According to a new interview with UK movie site Empire Online, director Eli Roth and the cast and crew of his new cannibal epic The Green Inferno had to endure some real-life jungle perils on location. If you haven't already heard, Inferno is Roth's return to the director's chair and a big-budget nod to the infamous 1980 gore classic Cannibal Holocaust, which is itself a forerunner to the modern found-footage horror genre. Roth claims to be side-stepping the original film's grindhouse tone, but he's still aiming for brutal realism, taking his team into regions of the Amazon that have never before been captured on film.
"Thank God no one got killed,” Roth told the magazine, “but there were tarantulas, there were spider bites, there were snakes. It was insane. Everybody had to get de-parasited after we got back.” But they all made it out alive, returning with footage he describes as “incredible.” He also described a surreal scenario in which he tried to explain the making of the movie to Amazon natives who didn't even know what a movie was. His solution? Screen them Cannibal Holocaust, of course. “They thought it was the funniest thing that they had ever seen,” he said.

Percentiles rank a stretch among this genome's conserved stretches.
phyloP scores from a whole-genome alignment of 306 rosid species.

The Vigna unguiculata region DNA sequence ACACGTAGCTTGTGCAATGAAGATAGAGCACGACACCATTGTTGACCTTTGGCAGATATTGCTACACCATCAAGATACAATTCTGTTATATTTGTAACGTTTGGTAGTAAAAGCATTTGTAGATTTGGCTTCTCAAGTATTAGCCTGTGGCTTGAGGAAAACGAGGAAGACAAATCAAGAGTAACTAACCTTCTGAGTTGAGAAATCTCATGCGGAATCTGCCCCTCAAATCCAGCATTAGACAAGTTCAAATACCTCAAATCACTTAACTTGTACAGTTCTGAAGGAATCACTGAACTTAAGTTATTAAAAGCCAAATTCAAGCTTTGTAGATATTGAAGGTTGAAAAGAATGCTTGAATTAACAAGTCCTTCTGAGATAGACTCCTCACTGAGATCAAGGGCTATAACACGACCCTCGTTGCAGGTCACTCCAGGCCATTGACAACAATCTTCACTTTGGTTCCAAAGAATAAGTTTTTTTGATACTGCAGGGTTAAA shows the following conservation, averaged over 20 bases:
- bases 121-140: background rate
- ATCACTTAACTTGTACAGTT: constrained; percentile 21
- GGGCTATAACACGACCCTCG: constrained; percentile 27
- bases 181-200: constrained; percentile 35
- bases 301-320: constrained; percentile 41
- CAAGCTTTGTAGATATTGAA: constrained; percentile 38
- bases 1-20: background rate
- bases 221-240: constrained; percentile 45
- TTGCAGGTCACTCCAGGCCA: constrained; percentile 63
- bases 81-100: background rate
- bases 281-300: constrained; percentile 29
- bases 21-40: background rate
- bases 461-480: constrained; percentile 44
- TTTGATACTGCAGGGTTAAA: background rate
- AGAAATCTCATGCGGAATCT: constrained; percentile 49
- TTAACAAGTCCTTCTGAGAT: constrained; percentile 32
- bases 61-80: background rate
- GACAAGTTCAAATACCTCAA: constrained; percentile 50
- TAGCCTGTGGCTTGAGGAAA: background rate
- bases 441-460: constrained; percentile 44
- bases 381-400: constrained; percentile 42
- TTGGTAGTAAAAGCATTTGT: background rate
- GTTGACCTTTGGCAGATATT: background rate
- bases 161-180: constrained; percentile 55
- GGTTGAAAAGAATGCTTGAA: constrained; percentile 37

Roth is now editing Green Inferno, which is slated for release next year. In the meantime, his new horror series Hemlock Grove will premiere on Netflix April 19th. Here's a trailer for that one: